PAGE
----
Boston has thousands of unrecorded migrants, council claims

A Boston street
Image caption Boston has the largest proportion of non-British EU passport holders outside London, the census showed

A Lincolnshire council claims it needs extra money from central government because about 10,000 unrecorded migrants are living in its borough.

About 65,000 people live in Boston according to the 2011 census, but Boston Borough Council claims the real figure could be as high as 77,000.

The population has risen from about 56,000 in 2001, and the council says services are under pressure.

But the government says it must prove the population figures are wrong.

Conservative councillor Mike Gilbert said doing so would be "very difficult".

"It's a bit like looking for the God particle," he said.

"You need to use a range of different statistical records. It's a case of triangulating those different figures to try and get a more accurate figure which is going to satisfy the government."

Immigration protest

The most recent census suggested that Boston has the largest proportion of non-British EU passport holders outside of London - with 12.1% of Boston residents holding such passports.

The Lincolnshire average was 3.5%.

Many people originally migrated to Boston to do seasonal agricultural work, and there are now established eastern European communities.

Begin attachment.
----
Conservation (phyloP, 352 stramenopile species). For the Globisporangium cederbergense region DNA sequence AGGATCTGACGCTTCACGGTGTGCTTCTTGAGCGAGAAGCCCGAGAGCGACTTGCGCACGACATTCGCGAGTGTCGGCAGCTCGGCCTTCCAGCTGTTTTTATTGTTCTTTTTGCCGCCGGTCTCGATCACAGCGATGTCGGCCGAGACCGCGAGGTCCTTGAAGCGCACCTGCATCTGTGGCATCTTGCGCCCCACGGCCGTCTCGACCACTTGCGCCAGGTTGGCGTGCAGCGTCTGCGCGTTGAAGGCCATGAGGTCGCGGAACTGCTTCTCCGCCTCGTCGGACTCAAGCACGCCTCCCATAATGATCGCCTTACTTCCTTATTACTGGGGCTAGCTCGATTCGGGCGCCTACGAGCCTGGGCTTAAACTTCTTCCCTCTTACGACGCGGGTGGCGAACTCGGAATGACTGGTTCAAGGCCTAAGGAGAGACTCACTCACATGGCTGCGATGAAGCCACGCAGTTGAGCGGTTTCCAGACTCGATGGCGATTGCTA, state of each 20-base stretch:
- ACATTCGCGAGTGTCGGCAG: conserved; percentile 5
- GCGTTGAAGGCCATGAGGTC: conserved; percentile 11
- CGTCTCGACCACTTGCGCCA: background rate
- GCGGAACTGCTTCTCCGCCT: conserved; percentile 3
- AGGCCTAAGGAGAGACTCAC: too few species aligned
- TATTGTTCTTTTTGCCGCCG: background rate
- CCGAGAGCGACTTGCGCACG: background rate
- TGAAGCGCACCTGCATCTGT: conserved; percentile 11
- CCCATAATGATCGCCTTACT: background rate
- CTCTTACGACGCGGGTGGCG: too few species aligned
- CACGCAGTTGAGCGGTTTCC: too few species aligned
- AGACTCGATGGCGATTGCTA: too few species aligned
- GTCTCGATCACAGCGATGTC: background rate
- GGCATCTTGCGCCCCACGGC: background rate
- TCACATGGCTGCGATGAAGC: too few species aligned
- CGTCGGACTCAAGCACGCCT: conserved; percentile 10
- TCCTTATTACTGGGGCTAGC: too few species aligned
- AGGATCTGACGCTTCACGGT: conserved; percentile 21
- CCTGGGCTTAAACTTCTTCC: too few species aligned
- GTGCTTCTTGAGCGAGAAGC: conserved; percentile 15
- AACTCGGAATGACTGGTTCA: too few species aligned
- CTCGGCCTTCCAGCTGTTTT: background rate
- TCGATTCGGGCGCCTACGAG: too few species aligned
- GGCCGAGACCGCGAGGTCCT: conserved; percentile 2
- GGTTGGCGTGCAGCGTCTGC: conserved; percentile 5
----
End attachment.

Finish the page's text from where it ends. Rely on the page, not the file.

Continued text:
Image caption Ziedonis Barbaks said 10 or more migrants live in some houses

UKIP took 16 seats off the Conservatives in Lincolnshire's local elections earlier this year, which some attributed to concerns about the rising migrant population.

A protest to highlight the pressure placed on local services by immigration was held in Boston in November.

Brandon Lewis, parliamentary under secretary of state at the Department for Communities and Local Government, visited Boston this week to see the impact of immigration on local services.

He said more money could be made available if the council could prove the migrant population was larger than official figures.

Some community leaders believe the official statistics may be missing migrants who live in multiple occupancy households.

Ziedonis Barbaks, from the Latvian Community of Boston Stronger Together, said: "I'm not sure about the 10,000 [figure] but it's hundreds and hundreds of people around Boston.

"They are living in like 10 or more people in one house."

Centrepoint, a homelessness charity in Boston, believes some rough sleepers could be missing from the statistics.

Chief executive Liz Hopkins said: "Last month in our drop-in centre we saw 41 people who presented themselves as being homeless, and of those, 80% were foreign nationals."

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